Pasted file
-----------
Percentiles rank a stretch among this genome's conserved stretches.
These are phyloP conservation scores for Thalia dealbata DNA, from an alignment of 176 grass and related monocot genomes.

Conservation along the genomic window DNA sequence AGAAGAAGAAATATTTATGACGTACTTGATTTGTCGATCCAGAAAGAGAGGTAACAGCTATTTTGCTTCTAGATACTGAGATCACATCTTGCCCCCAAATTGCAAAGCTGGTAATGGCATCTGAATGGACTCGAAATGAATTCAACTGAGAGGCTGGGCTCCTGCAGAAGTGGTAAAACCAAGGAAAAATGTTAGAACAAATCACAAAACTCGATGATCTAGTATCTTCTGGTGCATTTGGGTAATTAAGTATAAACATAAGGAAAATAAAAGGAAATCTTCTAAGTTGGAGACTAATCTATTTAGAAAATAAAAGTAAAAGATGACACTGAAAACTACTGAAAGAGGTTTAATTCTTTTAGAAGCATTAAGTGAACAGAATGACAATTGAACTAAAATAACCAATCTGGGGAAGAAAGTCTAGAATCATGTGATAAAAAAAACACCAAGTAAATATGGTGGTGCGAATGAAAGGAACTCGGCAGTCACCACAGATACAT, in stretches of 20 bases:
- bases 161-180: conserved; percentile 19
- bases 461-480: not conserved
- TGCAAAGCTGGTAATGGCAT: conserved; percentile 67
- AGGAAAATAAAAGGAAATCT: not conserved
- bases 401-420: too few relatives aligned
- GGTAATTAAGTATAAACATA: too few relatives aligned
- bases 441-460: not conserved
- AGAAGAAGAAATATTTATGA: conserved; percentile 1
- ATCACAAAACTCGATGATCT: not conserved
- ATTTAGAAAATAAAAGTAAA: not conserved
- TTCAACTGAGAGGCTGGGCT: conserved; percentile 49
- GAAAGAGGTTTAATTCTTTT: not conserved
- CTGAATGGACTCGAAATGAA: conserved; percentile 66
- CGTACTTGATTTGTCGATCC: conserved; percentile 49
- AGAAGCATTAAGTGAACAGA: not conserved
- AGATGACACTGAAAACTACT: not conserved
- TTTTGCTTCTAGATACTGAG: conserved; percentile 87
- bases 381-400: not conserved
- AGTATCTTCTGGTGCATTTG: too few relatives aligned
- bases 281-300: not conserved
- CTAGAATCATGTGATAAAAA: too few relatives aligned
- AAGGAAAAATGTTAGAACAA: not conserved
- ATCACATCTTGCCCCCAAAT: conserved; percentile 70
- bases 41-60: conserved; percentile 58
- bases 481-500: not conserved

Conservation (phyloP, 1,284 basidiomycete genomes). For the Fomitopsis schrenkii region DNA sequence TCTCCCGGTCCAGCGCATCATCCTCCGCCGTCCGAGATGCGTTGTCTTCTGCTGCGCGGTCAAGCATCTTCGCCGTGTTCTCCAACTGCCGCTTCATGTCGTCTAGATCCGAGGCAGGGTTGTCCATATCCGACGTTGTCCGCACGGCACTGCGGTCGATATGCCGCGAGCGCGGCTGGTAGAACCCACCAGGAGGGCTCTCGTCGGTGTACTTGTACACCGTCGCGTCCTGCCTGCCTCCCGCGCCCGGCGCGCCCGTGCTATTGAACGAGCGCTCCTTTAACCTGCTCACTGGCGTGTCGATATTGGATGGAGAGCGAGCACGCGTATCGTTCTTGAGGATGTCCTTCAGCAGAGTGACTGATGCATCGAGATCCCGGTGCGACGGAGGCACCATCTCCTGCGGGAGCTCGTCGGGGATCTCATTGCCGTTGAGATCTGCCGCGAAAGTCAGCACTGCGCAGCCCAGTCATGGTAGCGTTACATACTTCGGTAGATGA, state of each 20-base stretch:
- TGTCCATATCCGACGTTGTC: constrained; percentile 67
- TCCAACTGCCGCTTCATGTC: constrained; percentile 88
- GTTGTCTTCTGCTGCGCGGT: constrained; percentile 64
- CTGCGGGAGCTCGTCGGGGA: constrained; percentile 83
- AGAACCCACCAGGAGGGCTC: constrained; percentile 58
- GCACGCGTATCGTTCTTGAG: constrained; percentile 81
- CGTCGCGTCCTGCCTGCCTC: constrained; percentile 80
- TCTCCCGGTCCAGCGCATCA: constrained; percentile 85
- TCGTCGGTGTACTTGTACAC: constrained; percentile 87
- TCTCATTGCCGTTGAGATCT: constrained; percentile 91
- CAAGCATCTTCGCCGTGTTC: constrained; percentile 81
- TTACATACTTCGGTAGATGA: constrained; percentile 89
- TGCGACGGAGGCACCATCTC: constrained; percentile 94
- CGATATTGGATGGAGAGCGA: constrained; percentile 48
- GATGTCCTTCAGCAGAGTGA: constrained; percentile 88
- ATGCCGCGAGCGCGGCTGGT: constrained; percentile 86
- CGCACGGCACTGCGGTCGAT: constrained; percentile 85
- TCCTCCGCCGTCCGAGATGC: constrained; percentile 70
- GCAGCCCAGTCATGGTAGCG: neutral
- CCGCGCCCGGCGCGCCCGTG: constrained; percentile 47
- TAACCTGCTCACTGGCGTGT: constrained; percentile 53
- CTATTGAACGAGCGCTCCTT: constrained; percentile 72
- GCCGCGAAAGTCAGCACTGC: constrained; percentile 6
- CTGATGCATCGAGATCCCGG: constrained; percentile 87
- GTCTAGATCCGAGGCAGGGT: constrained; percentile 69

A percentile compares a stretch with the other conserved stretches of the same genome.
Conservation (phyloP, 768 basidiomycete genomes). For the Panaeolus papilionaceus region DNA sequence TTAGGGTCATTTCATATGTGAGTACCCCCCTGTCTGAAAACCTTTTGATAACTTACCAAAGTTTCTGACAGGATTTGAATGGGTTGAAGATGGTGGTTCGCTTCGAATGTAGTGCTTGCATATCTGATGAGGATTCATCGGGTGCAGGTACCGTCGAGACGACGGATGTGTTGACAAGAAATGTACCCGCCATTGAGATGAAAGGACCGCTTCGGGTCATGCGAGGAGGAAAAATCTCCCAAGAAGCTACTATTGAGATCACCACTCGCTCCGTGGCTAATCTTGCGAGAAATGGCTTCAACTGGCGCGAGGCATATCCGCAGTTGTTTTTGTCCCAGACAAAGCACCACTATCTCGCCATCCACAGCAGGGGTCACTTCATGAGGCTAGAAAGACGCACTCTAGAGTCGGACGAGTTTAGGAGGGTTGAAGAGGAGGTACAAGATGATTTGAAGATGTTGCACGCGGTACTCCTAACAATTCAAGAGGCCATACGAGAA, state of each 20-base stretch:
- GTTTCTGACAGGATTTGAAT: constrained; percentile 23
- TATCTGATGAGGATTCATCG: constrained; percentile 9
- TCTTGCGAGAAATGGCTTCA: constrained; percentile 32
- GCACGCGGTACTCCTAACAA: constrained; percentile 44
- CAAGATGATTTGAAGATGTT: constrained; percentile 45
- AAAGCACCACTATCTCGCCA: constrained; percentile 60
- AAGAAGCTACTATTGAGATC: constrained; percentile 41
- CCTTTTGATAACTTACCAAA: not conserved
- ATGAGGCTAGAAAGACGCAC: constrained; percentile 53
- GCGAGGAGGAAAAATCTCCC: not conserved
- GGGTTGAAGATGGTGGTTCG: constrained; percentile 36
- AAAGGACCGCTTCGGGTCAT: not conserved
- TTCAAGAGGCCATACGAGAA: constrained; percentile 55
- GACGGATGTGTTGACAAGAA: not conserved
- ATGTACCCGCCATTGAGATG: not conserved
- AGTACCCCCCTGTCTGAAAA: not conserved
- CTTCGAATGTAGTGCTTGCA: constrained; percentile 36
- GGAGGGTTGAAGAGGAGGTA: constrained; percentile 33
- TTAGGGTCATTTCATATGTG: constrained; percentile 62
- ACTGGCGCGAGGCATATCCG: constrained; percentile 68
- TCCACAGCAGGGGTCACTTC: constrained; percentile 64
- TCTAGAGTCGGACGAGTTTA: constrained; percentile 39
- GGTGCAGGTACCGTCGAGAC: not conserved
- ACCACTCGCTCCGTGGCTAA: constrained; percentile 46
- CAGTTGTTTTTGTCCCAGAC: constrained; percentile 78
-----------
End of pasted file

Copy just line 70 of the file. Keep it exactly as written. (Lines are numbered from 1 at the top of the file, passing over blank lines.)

- GACGGATGTGTTGACAAGAA: not conserved